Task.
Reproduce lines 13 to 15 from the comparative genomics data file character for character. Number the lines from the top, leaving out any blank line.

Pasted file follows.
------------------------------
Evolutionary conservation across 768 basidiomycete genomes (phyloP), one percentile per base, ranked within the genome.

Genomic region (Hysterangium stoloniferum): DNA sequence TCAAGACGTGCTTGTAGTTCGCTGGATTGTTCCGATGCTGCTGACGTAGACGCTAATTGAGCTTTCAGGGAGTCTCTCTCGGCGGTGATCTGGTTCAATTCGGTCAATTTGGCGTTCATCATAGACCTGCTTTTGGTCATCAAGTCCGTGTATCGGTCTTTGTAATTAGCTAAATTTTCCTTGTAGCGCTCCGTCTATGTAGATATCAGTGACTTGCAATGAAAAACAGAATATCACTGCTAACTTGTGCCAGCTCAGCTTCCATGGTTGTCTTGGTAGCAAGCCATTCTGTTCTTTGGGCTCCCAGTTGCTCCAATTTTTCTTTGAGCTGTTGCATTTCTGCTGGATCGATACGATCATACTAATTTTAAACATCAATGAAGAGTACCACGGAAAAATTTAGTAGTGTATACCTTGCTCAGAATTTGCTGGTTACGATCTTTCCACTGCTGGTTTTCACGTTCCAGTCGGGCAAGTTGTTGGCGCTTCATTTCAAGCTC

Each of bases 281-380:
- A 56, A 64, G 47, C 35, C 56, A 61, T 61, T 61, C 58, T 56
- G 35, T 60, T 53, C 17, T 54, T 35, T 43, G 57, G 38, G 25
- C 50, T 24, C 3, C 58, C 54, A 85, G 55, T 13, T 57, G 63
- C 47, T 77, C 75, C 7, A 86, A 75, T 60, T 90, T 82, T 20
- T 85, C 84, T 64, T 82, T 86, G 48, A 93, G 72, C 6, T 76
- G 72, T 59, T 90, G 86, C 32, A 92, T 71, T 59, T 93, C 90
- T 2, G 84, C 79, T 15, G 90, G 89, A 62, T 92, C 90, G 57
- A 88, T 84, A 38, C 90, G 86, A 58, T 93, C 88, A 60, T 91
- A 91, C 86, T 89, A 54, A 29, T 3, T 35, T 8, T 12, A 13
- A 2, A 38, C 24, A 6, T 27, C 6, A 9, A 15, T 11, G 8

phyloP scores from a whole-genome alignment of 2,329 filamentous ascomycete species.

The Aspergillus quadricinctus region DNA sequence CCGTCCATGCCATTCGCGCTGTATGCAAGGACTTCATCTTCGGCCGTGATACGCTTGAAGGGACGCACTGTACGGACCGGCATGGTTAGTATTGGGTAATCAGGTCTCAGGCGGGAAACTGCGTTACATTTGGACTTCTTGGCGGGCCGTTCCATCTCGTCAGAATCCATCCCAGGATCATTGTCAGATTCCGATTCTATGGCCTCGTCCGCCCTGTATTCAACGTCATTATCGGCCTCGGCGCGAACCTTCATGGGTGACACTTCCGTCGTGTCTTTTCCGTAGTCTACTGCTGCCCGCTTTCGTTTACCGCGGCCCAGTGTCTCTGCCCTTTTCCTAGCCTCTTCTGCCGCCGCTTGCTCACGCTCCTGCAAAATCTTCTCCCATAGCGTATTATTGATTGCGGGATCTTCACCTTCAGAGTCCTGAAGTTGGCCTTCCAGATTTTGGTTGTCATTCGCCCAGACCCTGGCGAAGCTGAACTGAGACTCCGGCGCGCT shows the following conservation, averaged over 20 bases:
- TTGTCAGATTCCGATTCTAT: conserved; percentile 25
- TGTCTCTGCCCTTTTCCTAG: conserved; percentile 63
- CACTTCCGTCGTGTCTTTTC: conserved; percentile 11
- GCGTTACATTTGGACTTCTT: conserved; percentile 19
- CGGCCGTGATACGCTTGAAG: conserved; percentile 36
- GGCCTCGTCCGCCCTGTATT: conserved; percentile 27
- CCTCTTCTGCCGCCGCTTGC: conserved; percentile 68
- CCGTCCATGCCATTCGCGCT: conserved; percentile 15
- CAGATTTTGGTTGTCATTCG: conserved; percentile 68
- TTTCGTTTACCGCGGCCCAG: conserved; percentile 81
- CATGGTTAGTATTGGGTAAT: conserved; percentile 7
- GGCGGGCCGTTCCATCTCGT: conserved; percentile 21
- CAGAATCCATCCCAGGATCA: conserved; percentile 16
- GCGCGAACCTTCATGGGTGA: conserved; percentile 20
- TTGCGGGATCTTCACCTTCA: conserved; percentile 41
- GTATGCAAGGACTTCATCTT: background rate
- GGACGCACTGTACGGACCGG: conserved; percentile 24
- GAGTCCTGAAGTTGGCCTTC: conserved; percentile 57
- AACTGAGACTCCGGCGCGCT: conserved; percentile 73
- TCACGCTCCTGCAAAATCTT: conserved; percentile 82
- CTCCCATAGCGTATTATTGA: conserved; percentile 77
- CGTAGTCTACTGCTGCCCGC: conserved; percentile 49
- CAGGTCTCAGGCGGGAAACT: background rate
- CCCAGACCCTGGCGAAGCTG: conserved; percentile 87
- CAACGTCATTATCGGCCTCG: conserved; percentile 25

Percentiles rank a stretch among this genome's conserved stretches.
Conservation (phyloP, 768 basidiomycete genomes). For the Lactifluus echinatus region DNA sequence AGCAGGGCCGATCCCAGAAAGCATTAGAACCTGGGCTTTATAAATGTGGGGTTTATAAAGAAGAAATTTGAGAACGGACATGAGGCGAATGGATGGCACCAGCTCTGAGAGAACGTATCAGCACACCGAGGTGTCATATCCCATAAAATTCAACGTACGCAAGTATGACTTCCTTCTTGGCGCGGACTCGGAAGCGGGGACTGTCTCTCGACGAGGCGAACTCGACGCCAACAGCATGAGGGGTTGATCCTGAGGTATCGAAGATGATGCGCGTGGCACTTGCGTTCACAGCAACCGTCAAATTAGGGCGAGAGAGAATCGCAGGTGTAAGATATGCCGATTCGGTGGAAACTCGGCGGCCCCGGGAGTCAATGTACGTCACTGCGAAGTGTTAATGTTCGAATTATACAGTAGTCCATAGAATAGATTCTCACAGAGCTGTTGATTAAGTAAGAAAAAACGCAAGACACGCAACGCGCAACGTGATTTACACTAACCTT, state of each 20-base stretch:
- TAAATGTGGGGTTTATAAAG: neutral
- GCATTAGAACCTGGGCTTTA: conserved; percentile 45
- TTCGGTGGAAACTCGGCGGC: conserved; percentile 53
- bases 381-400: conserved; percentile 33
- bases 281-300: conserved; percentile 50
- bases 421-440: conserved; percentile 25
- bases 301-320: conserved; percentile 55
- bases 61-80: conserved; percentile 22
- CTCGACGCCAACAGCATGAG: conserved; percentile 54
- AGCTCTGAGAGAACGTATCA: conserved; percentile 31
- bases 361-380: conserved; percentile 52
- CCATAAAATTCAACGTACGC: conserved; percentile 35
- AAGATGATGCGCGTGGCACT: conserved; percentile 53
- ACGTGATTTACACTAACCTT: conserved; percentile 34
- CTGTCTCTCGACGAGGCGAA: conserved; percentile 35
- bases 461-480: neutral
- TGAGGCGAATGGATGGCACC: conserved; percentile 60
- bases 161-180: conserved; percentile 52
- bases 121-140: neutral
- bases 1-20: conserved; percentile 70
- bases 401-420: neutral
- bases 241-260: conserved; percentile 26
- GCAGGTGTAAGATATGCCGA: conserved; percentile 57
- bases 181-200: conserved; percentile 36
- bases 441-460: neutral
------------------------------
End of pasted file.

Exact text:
- A 2, A 38, C 24, A 6, T 27, C 6, A 9, A 15, T 11, G 8

phyloP scores from a whole-genome alignment of 2,329 filamentous ascomycete species.

The Aspergillus quadricinctus region DNA sequence CCGTCCATGCCATTCGCGCTGTATGCAAGGACTTCATCTTCGGCCGTGATACGCTTGAAGGGACGCACTGTACGGACCGGCATGGTTAGTATTGGGTAATCAGGTCTCAGGCGGGAAACTGCGTTACATTTGGACTTCTTGGCGGGCCGTTCCATCTCGTCAGAATCCATCCCAGGATCATTGTCAGATTCCGATTCTATGGCCTCGTCCGCCCTGTATTCAACGTCATTATCGGCCTCGGCGCGAACCTTCATGGGTGACACTTCCGTCGTGTCTTTTCCGTAGTCTACTGCTGCCCGCTTTCGTTTACCGCGGCCCAGTGTCTCTGCCCTTTTCCTAGCCTCTTCTGCCGCCGCTTGCTCACGCTCCTGCAAAATCTTCTCCCATAGCGTATTATTGATTGCGGGATCTTCACCTTCAGAGTCCTGAAGTTGGCCTTCCAGATTTTGGTTGTCATTCGCCCAGACCCTGGCGAAGCTGAACTGAGACTCCGGCGCGCT shows the following conservation, averaged over 20 bases: